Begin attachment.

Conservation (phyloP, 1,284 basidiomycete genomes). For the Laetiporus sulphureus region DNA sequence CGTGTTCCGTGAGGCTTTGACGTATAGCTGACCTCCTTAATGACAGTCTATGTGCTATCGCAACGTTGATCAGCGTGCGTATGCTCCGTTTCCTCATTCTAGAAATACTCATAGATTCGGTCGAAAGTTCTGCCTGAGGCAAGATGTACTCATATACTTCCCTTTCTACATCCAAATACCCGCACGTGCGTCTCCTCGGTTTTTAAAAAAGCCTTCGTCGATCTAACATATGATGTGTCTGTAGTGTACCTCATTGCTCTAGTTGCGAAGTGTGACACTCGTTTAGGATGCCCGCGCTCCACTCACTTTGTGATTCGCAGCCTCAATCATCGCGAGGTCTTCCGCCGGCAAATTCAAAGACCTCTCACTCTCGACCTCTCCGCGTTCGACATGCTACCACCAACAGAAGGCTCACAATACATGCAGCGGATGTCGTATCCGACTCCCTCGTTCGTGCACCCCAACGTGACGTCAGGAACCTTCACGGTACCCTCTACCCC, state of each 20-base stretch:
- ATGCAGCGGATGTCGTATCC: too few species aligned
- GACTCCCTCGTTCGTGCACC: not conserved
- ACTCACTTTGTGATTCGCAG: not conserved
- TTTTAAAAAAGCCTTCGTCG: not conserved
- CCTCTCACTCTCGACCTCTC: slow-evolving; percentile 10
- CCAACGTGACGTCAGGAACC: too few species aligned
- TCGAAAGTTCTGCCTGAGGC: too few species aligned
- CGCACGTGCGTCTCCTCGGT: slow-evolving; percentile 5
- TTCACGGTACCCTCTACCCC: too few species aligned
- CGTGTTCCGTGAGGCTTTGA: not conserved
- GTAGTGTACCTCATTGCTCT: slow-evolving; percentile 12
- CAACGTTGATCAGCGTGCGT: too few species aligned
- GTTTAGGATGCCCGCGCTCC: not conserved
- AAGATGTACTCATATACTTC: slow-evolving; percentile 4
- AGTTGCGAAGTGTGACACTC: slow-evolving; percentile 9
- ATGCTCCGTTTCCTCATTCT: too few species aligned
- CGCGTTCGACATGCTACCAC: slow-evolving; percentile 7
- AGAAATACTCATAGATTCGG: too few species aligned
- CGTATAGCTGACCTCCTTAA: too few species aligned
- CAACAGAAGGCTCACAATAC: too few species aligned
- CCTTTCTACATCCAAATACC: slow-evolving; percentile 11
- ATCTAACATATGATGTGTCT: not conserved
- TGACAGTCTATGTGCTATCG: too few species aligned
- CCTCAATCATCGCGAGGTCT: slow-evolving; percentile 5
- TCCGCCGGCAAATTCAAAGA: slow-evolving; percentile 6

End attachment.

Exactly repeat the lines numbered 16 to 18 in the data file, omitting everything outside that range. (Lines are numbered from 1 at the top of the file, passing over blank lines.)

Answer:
- AGTTGCGAAGTGTGACACTC: slow-evolving; percentile 9
- ATGCTCCGTTTCCTCATTCT: too few species aligned
- CGCGTTCGACATGCTACCAC: slow-evolving; percentile 7